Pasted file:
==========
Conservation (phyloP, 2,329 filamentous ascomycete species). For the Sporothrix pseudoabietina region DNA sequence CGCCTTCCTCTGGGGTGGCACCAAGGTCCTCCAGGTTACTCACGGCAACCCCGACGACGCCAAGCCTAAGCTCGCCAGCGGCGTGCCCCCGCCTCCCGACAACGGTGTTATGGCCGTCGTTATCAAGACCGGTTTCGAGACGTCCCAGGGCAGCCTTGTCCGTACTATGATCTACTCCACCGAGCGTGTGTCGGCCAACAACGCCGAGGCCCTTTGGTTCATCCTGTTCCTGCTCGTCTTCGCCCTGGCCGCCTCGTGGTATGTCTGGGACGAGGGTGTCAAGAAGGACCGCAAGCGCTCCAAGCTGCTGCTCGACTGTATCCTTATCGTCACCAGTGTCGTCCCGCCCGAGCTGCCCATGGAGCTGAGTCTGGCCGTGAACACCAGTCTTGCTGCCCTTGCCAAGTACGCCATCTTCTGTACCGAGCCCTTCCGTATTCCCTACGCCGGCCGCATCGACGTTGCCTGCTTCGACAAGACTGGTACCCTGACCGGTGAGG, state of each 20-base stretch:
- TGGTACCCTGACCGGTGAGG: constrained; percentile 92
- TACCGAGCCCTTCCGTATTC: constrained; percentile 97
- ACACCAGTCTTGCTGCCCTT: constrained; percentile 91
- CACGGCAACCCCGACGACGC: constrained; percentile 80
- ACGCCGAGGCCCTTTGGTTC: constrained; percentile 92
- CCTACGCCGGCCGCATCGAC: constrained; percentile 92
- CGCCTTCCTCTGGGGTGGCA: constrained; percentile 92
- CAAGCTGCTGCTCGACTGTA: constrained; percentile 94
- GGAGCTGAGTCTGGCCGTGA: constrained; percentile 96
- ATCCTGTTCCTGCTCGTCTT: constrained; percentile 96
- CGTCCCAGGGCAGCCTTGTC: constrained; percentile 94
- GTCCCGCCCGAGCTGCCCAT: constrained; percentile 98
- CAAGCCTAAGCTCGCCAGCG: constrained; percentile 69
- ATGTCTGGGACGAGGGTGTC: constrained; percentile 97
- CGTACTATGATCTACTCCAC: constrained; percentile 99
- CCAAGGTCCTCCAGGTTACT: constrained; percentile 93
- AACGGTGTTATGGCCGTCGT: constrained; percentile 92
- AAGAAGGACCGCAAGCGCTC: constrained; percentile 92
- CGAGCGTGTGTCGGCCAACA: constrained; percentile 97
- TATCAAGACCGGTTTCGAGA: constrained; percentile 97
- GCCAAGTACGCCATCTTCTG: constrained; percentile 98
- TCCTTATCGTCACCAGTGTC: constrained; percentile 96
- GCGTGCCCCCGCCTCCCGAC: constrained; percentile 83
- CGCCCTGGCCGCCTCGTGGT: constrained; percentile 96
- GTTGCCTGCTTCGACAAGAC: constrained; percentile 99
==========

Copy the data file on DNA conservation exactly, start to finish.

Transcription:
Conservation (phyloP, 2,329 filamentous ascomycete species). For the Sporothrix pseudoabietina region DNA sequence CGCCTTCCTCTGGGGTGGCACCAAGGTCCTCCAGGTTACTCACGGCAACCCCGACGACGCCAAGCCTAAGCTCGCCAGCGGCGTGCCCCCGCCTCCCGACAACGGTGTTATGGCCGTCGTTATCAAGACCGGTTTCGAGACGTCCCAGGGCAGCCTTGTCCGTACTATGATCTACTCCACCGAGCGTGTGTCGGCCAACAACGCCGAGGCCCTTTGGTTCATCCTGTTCCTGCTCGTCTTCGCCCTGGCCGCCTCGTGGTATGTCTGGGACGAGGGTGTCAAGAAGGACCGCAAGCGCTCCAAGCTGCTGCTCGACTGTATCCTTATCGTCACCAGTGTCGTCCCGCCCGAGCTGCCCATGGAGCTGAGTCTGGCCGTGAACACCAGTCTTGCTGCCCTTGCCAAGTACGCCATCTTCTGTACCGAGCCCTTCCGTATTCCCTACGCCGGCCGCATCGACGTTGCCTGCTTCGACAAGACTGGTACCCTGACCGGTGAGG, state of each 20-base stretch:
- TGGTACCCTGACCGGTGAGG: constrained; percentile 92
- TACCGAGCCCTTCCGTATTC: constrained; percentile 97
- ACACCAGTCTTGCTGCCCTT: constrained; percentile 91
- CACGGCAACCCCGACGACGC: constrained; percentile 80
- ACGCCGAGGCCCTTTGGTTC: constrained; percentile 92
- CCTACGCCGGCCGCATCGAC: constrained; percentile 92
- CGCCTTCCTCTGGGGTGGCA: constrained; percentile 92
- CAAGCTGCTGCTCGACTGTA: constrained; percentile 94
- GGAGCTGAGTCTGGCCGTGA: constrained; percentile 96
- ATCCTGTTCCTGCTCGTCTT: constrained; percentile 96
- CGTCCCAGGGCAGCCTTGTC: constrained; percentile 94
- GTCCCGCCCGAGCTGCCCAT: constrained; percentile 98
- CAAGCCTAAGCTCGCCAGCG: constrained; percentile 69
- ATGTCTGGGACGAGGGTGTC: constrained; percentile 97
- CGTACTATGATCTACTCCAC: constrained; percentile 99
- CCAAGGTCCTCCAGGTTACT: constrained; percentile 93
- AACGGTGTTATGGCCGTCGT: constrained; percentile 92
- AAGAAGGACCGCAAGCGCTC: constrained; percentile 92
- CGAGCGTGTGTCGGCCAACA: constrained; percentile 97
- TATCAAGACCGGTTTCGAGA: constrained; percentile 97
- GCCAAGTACGCCATCTTCTG: constrained; percentile 98
- TCCTTATCGTCACCAGTGTC: constrained; percentile 96
- GCGTGCCCCCGCCTCCCGAC: constrained; percentile 83
- CGCCCTGGCCGCCTCGTGGT: constrained; percentile 96
- GTTGCCTGCTTCGACAAGAC: constrained; percentile 99